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The ordering process for Ultimate Fighting Championship
pay-per-views has changed: UFC 249 is only available on ESPN+ in the
U.S.

Brock
Lesnar
changed the math for the
Ultimate Fighting Championship
.

The hulking Webster, South Dakota, native used his superstardom in
World Wrestling Entertainment as a springboard into an extended run
as the biggest box-office draw in mixed martial arts, where he cut
down legends, captured the UFC heavyweight championship, broke
records on pay-per-view and banked millions in prize money. Though
Lesnar’s stay in MMA was brief—he fought just nine times—and was
interrupted by a life-threatening bout with diverticulitis, no one
can deny the sudden impact he made. Now 42, he returned to a
part-time gig with the WWE after his victory over Mark Hunt at
UFC 200 was overturned and changed to a no contest in light of a
positive test for clomiphene.

With all indications pointing to the reality that Lesnar has
competed in MMA for the last time, here are five things you might
not know about him:

1. A championship pedigree was established as an
amateur.

Lesnar was a four-time collegiate All-American wrestler at Bismarck
State College and the University of Minnesota, where he won a
national championship in 2000
. He compiled a ridiculous 106-5
record between those two stops before turning his attention to more
lucrative ventures.

2. His collegiate exploits took him down a path to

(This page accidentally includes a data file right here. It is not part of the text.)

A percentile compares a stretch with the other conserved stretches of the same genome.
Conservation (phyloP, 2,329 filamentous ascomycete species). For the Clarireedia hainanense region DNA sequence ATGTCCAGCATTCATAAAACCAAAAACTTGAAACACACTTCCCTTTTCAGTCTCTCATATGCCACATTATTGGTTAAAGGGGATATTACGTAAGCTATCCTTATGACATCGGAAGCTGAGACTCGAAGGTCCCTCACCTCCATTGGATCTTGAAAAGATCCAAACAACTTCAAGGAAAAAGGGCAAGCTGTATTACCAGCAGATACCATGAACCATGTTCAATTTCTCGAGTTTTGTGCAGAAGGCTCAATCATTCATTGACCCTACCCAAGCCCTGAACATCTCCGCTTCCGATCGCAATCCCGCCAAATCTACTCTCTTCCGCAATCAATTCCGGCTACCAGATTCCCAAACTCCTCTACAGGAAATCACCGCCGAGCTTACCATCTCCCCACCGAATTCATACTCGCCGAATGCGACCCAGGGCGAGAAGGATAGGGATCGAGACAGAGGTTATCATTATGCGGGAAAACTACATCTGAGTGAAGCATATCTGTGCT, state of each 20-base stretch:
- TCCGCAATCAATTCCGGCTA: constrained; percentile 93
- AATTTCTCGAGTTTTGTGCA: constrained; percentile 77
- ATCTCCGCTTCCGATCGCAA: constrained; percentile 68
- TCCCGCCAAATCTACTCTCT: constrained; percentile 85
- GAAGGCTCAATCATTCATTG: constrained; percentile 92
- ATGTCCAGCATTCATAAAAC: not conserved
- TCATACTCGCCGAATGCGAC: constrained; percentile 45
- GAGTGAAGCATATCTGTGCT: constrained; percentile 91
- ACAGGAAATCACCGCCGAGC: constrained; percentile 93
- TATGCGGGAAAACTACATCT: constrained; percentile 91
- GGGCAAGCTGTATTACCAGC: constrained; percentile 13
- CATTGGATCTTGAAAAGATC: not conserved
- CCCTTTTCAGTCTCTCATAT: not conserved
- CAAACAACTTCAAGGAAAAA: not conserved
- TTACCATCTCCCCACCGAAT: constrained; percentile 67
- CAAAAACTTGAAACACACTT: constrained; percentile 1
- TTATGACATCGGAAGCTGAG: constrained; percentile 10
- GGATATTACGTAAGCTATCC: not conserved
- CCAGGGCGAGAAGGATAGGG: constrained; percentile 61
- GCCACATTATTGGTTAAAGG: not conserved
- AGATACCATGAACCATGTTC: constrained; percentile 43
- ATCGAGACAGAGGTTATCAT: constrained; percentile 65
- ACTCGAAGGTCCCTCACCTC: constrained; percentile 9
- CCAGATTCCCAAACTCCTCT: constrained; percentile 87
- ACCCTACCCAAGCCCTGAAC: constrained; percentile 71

superstardom.

The World Wrestling Federation—now World Wrestling
Entertainment—signed Lesnar in 2000 and assigned him to Ohio Valley
Wrestling, a feeder organization based in Louisville, Kentucky.
He made his
WWF debut on March 18, 2002
and went on to win the prestigious
King of the Ring tournament some three months later.

3. Few wrestlers in WWE history can match his
accomplishments.

Over the course of his 18-year pro wrestling career, Lesnar has
established himself as one of the most successful and recognizable
WWE stars of all-time. He became at the time
the youngest WWE champion in history at SummerSlam on Aug. 25,
2002, when he defeated Dwayne “The Rock” Johnson at the age of
25
. Lesnar has enjoyed five separate reigns totaling 753 days
as WWE champion, good for sixth on the company’s all-time list
behind Bruno Sammartino (4,040), Hulk Hogan (2,185), Bob Backlund
(2,083), John Cena (1,387) and Pedro Morales (1,027).

4. He courted pro football.

Lesnar hit the pause button on his professional wrestling pursuits
to chase a potential career in the NFL, this despite not having
played organized football since high school. He signed with
Minnesota in July 2004 and appeared in a few preseason games for
the Vikings before being released
. Lesnar later turned down an
opportunity to play football in Europe.

5. His ascent through the MMA ranks was
startling.

Mixed martial
arts beckoned in 2007
, as Lesnar made his pro debut opposite
South Korean judoka Min Soo Kim
under the K-1 Hero’s flag and struck the Olympic silver medalist
into submission in just 69 seconds. He signed with the Ultimate
Fighting Championship four months later, went 1-1 in his first two
appearances and then challenged
Randy
Couture
for the undisputed heavyweight title at UFC 91 on Nov.
15, 2008. Lesnar stopped Couture on second-round punches to capture
the championship in just his fourth professional bout. Successful
title defenses against Frank Mir and
Shane
Carwin
followed before health issues and ill-fated encounters
with Cain
Velasquez
and Alistair
Overeem
derailed his career, prompting his return to the
WWE.

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